- Every uphill battle has a downhill reward.
- Get to eat cake and drink beer, often at the same time.
- Better emotional health.
- Exploring new places on foot, in the wee hours of the morning.
- The pleasure associated with 50 BPM.
- Hearing my daughter say, "Mommy, is running your job?"
- Satisfying stockpile of race t-shirts.
- Finishing a race, drinking beer at 9 o'clock in the morning.
- Having another way to define myself, aside from what I do at the office and whose diapers I change.
- Overcoming psychological hurdles, getting faster every year.
I ran the Children's Hospital Half Marathon on Saturday morning. It was a smallish race, just under 1,400 people, which suits me fine; I dislike the anxious jostling associated with bigger races. My plan was to go out easy, about 9 1/2 minute miles, and speed up in the last half if I was feeling strong. I started at what felt like an easy pace, and was shocked to hear, at the first mile split, that I was running an 8:30 pace. My first thought was that I needed to slow down, but then again, it felt easy, so I figured I'd just roll with it, see how I felt at the next split. I ran the next mile at the same pace, then the mile after that, then again and again and again. I felt a surge of excitement as I entered the park and passed the halfway point: I was on track to set a personal record, and I felt amazing! I ran the rest of the way through the park and back up St. Charles Avenue in a state of relaxation and tremendous pride; I screamed "More Cowbell!" at the shirtless dude laconically ringing said instrument from his position on the neutral ground; I chatted with a friend of Cade's during the 11th mile; I smiled and high-fived the kids huddled in their Halloween costumes, cheering us on in their tiny little voices; I visualized calling Cade after the race to tell him how I had so easily surpassed the goal I had set for myself. At the final stretch I kicked up the pace just a bit and came in just under 1 hour and 55 minutes. I felt awesome.
This is why I run. Not just for the easy, satisfying races, but for the hard, discouraging ones as well. I'd had one of those runs--hard and discouraging--last Wednesday, the last day I ran before the half. I felt terrible and ran slowly, lethargically. I was bored and distracted and achy. I thought to myself that I wasn't ready, I was not prepared, but then I remembered the single most important lesson I've learned, not just with regard to running but to life in general: that every day is a new opportunity, every day is a different experience, and what matters most is the overall effort, the persistence, the faith that every effort, exhilarating or discouraging, is equally valuable.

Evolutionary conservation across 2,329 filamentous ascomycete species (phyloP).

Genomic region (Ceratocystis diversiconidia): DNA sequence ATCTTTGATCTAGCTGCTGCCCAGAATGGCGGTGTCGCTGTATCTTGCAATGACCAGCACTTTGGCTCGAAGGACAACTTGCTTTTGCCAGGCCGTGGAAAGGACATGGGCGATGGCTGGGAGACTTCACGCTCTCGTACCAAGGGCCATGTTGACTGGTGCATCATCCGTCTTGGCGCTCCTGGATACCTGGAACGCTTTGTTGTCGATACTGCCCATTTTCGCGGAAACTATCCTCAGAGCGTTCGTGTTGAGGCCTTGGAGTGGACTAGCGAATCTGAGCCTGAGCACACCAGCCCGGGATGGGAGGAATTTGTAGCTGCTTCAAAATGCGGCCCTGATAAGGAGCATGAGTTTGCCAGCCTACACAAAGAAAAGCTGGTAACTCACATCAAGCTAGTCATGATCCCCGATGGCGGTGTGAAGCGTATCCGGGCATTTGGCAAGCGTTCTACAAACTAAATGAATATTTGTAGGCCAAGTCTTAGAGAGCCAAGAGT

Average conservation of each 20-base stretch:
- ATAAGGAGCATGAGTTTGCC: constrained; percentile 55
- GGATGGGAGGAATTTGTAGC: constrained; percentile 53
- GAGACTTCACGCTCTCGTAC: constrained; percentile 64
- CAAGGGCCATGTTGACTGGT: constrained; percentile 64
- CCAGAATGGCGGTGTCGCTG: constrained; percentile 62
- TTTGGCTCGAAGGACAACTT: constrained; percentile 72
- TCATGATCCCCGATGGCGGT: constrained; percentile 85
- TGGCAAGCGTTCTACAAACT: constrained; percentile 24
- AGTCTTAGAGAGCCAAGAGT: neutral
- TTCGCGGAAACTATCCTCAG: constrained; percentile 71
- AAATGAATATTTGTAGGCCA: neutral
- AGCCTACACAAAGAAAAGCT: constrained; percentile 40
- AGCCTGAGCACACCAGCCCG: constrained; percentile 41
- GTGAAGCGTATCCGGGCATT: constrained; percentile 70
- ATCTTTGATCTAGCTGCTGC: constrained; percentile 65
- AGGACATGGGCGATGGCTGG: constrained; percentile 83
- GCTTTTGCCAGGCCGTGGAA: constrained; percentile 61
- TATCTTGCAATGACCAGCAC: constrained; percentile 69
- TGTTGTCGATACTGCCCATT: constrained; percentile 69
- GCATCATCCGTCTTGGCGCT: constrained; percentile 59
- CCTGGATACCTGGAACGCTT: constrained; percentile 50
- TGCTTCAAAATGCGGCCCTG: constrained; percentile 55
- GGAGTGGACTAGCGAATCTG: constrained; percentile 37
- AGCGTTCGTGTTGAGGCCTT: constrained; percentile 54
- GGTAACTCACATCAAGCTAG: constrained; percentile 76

I think that running has helped me be a better parent. No, not just running--I've been doing that for a long time--but running with focus and goals, as I've been doing for the last couple of years. Before, when I would run, it was simply to stay in shape: I felt better emotionally and physically when I ran consistently, and that was enough. But when I started learning more about training strategies, and focusing on preparing for races and getting faster and stronger, a new sort of patience emerged. I'm talking about patience with myself--knowledge that the small mistakes or failures don't matter as much as the aggregate, the accumulation of efforts. For example, sometimes I yell at my kids. I hate to admit this, but I do. I don't fly off the handle and scream and lose my shit, but I yell. I lose patience. And when I do this, I feel so incredibly guilty, so worried that I am doing something really damaging. Or rather, I used to worry. Now, I have more patience, more faith in the aggregate, more secure in the knowledge that a small failure here and there is not going to permanently fuck up my children. Just like a bad run here and there doesn't mean I'm unprepared for a race.
Look, I've never been an athlete. I think I could have been, but childhood circumstances prevented access to the sort of training required to make the teams. I've always admired athletes, the incredible power and wisdom they exude, the discipline they apply, the comraderie they have with each other. And it's so nice, now, as a 30-something mother of 2, to have a small piece of this for myself, to call myself a Runner, to watch my daughter watching me lace up my shoes and to know that I am setting a fine example, to flick a little sideways wave to the people who I pass on the streetcar line on any given Sunday, knowing that we have this thing in common, that I am one of them.